35 Week Old Baby Development
Your Growing Baby
Gaining More Motor Skills
By this week your baby's pincer grasp has likely improved to the point that she's able to easily pluck small pieces of dry cereal or fruit off her high-chair tray. She might also be able to rake an object toward her with her fingers, then grab it with her palm. You might even notice that she's learned how to bring a toy closer to herself by pulling on the blanket that it's sitting on—a sophisticated skill that indicates the ability to use tools to accomplish her goals. Around this time, your baby will also start collecting and sorting things. She's learning the basics of quantity, with games in which she places one object after another in a cup or sorting blocks into piles.
Even if she used to love entertaining herself in her high chair or play yard, don't be surprised if she begins to absolutely loathe it now. She's so mobile that she just wants to move—all day, every day. Let her explore as much as possible, but don't feel bad if you need to confine her for a short period of time while you cook dinner or pick up the living room. Just make sure she has plenty of toys to entertain herself. Household objects fascinate 8-month-olds, so hand over some pots and pans. Or fill an empty plastic soda bottle with colored water; duct-tape on the lid and you'll have an eminently shakeable new plaything.
Health and Safety Info
Along with all this great hand-eye coordination comes a fascination with picking up—and mouthing—any small object she can find. Your baby actually prefers teeny things to big ones right now. Eventually, she'll probably wind up with a mouthful of something she shouldn't—such as a bite of dust bunny, a pulverized cracker crumb from the carpet, or a piece of dirt she gingerly plucked from the houseplant. If she discovers desiccated food on the floor and gulps it down before you can stop her, well, welcome to motherhood. And don't panic. Most experts will tell you that while it's disgusting, eating old food or bits of household dirt is generally harmless because the germs found on the ground aren't typically the kind that can make her sick.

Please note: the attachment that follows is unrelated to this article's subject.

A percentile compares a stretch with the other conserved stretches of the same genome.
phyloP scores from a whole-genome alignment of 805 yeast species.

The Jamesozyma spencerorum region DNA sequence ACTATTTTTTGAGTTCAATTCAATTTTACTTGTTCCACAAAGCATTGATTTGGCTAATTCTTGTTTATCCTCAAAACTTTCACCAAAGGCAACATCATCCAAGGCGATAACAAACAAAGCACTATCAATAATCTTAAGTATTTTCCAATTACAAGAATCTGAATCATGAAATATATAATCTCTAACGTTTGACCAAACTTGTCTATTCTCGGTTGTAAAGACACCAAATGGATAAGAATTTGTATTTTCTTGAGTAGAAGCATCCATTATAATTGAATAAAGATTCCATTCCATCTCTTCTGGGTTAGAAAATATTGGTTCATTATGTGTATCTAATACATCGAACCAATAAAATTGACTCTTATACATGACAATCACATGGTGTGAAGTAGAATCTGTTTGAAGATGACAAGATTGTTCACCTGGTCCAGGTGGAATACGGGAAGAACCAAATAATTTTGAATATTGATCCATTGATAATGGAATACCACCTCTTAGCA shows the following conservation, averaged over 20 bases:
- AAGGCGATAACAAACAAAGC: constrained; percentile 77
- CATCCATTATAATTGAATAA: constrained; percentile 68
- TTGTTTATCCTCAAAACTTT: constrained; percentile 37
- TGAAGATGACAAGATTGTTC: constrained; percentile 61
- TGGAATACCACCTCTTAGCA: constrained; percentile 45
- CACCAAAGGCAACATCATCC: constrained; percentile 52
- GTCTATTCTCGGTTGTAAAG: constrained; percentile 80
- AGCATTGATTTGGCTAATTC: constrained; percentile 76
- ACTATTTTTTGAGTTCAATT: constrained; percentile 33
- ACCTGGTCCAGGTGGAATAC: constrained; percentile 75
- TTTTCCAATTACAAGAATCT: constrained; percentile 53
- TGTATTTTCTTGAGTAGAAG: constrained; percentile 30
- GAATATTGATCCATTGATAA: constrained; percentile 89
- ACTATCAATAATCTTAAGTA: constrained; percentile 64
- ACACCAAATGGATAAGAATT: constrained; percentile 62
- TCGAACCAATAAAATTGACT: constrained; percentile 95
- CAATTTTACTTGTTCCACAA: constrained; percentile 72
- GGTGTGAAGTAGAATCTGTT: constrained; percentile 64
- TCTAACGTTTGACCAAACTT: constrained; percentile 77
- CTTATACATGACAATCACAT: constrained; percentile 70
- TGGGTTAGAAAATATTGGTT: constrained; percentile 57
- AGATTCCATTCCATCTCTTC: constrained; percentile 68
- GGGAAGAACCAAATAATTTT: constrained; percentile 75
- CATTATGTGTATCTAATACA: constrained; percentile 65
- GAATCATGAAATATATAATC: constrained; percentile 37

Still, a semiclean house might give you more peace of mind and reduce the chance of your baby finding a forgotten choking hazard, such as a lost Lego. So sweep or vacuum every few days, wipe the kitchen counters with a nontoxic spray (a homemade mix of baking soda and water is a great inexpensive cleaner), then let it go, reminding yourself that there are more important things than cleanliness—such as relaxing with your baby.
Baby Etiquette & Manners
Babies are adorable, sweet, affectionate, charming—but they're not exactly etiquette experts. And every so often, your baby's behavior might leave you scrambling to hide your red cheeks. Case in point: If your baby has stranger anxiety, she might shriek in fear at the sight of family members she doesn't see all the time—such as Grandma from Florida or Auntie Megan who goes to college 2,000 miles away. That can lead to humiliation and hurt feelings on their end—and a lot of helpless anxiety and embarrassment on yours.
Naturally, your baby isn't trying to hurt anyone's feelings, and she definitely didn't aim to mortify you. She's just being a baby, behaving in instinctual ways that might not make her the belle of the ball. Our advice: Play it cool. It's OK to calmly apologize for her behavior ("Sorry, I guess Jane doesn't want to be held right now") and explain that your baby takes a while to warm up to people she doesn't see every single day. Adding a note about the developmental normalcy of separation anxiety can't hurt either. The more relaxed you are about the episode, the sooner your baby will warm up to her relatives, and the sooner your mother-in-law will laugh it off.
One thing you learn from having a baby is to expect the unexpected. Meeting even the most bizarre behavior with good grace marks you as an expert mom.